HIV-positive men who have sex with other men (MSM) are at a high risk of contracting the Hepatitis C virus through sex, according to a new study of men in New York City.

Sexual transmission of the virus is considered rare. However, in late 2005, two HIV-infected MSM having acute Hepatitis C infection suspected of being sexually transmitted, were evaluated at the Mount Sinai Medical Center in New York City.

This prompted the medical center to request referrals of similar patients.

Between October 2005 and December 2010, researchers identified 74 HIV-infected MSM who recently got the Hepatitis C virus infection. But no reported history of injection-drug use was evaluated in these men, according to the study.

The results are published in the July 22 edition of the Centers for Disease Control and Prevention's Morbidity and Mortality Weekly Report.

Twenty-two case patients were compared to a group of 53 controlled subjects. They were all asked to complete self-administered questionnaires about their sexual practices and drug use during the 12 months prior diagnosis (for case patients) or preceding the questionnaire (for controlled subjects). Researchers found that the men who had recently gotten the Hepatitis C virus infection were 23 times more likely to have had unprotected anal sex with men.

Furthermore, the Hepatitis C virus genetic analysis suggested that the virus was passed on within social networks of these men.

While Hepatitis C is rarely transmitted among stable heterosexual couples, this is clearly not the case among HIV-infected MSM in New York City, said Dr. Daniel Fierer, assistant professor of medicine and infectious diseases at Mount Sinai School of Medicine. MSM, and to some extent their health care providers are generally not aware that having unprotected receptive sex can result in [hepatitis C virus] infection.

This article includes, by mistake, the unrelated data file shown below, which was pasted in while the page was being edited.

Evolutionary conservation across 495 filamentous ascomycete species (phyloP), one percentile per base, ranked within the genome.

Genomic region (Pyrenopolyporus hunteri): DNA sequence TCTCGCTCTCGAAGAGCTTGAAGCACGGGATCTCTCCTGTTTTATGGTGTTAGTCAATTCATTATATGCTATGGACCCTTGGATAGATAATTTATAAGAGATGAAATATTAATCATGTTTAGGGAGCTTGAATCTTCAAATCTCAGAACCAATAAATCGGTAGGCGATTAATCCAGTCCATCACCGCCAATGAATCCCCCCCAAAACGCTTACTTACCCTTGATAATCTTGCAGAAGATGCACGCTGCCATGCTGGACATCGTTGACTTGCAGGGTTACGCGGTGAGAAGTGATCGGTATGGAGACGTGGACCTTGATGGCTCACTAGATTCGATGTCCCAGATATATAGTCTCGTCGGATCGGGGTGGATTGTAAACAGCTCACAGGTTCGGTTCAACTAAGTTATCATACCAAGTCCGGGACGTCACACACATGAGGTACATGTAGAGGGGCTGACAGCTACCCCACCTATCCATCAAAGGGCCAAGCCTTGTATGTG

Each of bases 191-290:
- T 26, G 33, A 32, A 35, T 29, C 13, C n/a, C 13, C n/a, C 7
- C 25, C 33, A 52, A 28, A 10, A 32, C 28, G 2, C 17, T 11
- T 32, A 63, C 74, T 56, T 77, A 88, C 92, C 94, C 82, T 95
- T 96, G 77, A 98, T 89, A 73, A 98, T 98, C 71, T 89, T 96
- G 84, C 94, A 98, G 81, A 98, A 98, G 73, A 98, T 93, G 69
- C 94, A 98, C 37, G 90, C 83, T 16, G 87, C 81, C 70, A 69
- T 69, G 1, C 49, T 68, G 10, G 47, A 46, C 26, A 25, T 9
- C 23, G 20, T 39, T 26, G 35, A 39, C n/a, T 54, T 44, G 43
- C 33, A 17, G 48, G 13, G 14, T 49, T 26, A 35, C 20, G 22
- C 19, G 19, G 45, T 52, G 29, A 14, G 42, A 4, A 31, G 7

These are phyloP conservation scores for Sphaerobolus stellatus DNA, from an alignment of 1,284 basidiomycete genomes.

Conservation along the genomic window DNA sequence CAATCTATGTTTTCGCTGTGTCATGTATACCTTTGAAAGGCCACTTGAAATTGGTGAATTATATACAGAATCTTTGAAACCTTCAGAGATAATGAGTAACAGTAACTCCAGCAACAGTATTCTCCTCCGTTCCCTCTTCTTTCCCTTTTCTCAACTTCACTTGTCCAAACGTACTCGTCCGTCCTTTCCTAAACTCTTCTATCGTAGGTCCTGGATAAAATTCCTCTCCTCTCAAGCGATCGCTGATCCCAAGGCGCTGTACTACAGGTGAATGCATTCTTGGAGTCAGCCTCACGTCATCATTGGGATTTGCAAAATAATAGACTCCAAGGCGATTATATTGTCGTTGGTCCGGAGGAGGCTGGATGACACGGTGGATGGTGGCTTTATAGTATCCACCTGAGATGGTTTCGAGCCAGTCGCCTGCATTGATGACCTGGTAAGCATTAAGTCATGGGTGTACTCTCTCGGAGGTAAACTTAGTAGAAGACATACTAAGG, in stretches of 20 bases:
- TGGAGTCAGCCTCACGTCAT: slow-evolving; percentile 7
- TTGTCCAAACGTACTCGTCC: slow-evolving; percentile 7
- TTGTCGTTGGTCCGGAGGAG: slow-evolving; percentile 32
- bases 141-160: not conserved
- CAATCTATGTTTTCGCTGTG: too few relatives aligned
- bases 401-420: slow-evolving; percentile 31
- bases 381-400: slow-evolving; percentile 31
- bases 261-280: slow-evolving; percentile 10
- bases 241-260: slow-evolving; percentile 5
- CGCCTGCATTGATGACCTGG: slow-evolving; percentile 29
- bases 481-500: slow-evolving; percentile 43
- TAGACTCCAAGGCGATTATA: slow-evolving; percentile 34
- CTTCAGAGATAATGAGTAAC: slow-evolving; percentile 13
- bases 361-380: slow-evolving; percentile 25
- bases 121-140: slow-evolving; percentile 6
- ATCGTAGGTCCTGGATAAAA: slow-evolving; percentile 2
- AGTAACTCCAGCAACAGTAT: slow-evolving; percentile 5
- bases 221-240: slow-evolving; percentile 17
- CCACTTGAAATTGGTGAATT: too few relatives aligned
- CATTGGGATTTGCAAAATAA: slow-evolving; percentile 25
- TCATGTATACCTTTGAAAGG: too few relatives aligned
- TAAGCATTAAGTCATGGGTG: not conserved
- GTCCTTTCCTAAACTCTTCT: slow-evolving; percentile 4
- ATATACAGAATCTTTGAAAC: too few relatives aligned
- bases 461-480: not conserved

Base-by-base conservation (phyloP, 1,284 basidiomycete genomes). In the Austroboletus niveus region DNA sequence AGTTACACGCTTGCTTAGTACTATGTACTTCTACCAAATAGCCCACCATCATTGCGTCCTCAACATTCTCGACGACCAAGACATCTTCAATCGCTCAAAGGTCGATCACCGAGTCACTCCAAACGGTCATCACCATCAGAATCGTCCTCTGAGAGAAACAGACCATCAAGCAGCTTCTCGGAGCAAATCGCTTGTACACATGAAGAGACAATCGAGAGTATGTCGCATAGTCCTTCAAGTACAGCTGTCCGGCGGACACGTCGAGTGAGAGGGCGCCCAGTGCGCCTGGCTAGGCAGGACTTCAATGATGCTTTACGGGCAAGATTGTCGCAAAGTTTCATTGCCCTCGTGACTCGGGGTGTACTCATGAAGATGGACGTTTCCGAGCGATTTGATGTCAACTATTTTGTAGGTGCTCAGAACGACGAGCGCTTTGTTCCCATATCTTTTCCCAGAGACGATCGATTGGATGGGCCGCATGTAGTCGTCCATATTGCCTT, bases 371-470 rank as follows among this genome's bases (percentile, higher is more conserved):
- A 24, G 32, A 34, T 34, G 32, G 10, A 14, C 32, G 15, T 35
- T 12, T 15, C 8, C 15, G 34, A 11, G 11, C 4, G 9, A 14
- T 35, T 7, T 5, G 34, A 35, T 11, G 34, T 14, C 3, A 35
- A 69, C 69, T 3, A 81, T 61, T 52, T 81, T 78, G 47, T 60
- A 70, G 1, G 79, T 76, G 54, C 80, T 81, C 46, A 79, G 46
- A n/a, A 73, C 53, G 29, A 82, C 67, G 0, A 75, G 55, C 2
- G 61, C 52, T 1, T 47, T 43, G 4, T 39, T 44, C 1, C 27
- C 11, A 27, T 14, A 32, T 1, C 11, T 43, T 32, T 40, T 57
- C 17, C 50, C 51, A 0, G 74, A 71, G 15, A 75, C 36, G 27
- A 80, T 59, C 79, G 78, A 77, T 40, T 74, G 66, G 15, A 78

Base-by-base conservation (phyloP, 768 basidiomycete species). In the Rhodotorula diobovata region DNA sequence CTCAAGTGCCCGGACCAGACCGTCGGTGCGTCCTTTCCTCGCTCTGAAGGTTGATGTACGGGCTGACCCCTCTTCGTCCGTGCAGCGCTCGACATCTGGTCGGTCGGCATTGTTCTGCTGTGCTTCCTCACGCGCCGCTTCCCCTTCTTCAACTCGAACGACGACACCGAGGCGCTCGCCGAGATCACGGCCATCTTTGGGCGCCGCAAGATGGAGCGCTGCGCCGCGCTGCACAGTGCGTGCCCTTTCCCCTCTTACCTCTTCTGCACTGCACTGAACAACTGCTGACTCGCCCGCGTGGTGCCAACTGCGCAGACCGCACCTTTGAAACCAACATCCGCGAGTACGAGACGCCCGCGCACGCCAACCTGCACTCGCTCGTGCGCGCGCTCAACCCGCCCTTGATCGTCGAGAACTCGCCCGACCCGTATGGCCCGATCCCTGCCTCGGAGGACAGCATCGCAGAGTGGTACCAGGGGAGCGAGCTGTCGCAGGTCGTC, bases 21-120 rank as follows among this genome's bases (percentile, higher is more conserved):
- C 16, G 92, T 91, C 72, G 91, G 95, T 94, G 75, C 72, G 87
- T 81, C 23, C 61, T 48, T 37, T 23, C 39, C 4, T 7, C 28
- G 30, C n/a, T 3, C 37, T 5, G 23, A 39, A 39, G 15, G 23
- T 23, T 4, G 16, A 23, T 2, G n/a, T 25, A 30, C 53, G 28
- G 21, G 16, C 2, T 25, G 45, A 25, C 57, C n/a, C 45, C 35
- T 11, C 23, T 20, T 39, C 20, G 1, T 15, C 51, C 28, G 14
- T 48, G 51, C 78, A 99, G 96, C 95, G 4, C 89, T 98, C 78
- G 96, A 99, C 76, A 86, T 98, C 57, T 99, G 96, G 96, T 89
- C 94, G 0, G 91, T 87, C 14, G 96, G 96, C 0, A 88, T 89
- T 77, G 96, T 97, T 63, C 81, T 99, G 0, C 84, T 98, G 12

The CDC describes Hepatitis C is a contagious liver disease resulting from infection with the Hepatitis C virus. It can range from a mild illness lasting a few weeks to a serious, lifelong illness.

Hepatitis C is usually spread when the blood from an infected person enters the body of someone who is not infected. Most people today become infected with the virus by sharing needles or other equipment to inject drugs, according to the CDC.

There are an estimated 3.2 million Americans living with chronic Hepatitis C virus infection, according to the CDC.

The U.S. will observe World Hepatitis Day on July 28 at a White House event.

Though the role of sexual transmission of Hepatitis C virus hasn't been well defined, reports over the past decade, mainly from Europe, have implicated sexual transmission of the virus among HIV-infected men who have sex with men, according to the study.

Fierer said the good news is that the cure rate for new hepatitis C virus infections is very high with early treatment. He added that without regular testing of the men at risk, infections may be missed and the high cure rate lost.

Our study suggests that HIV-infected MSM should take steps to protect themselves and others by using condoms, Dr. Fierer said. Also, health care providers should be screening these men for hepatitis C, and public education and outreach programs should include information about these risks.

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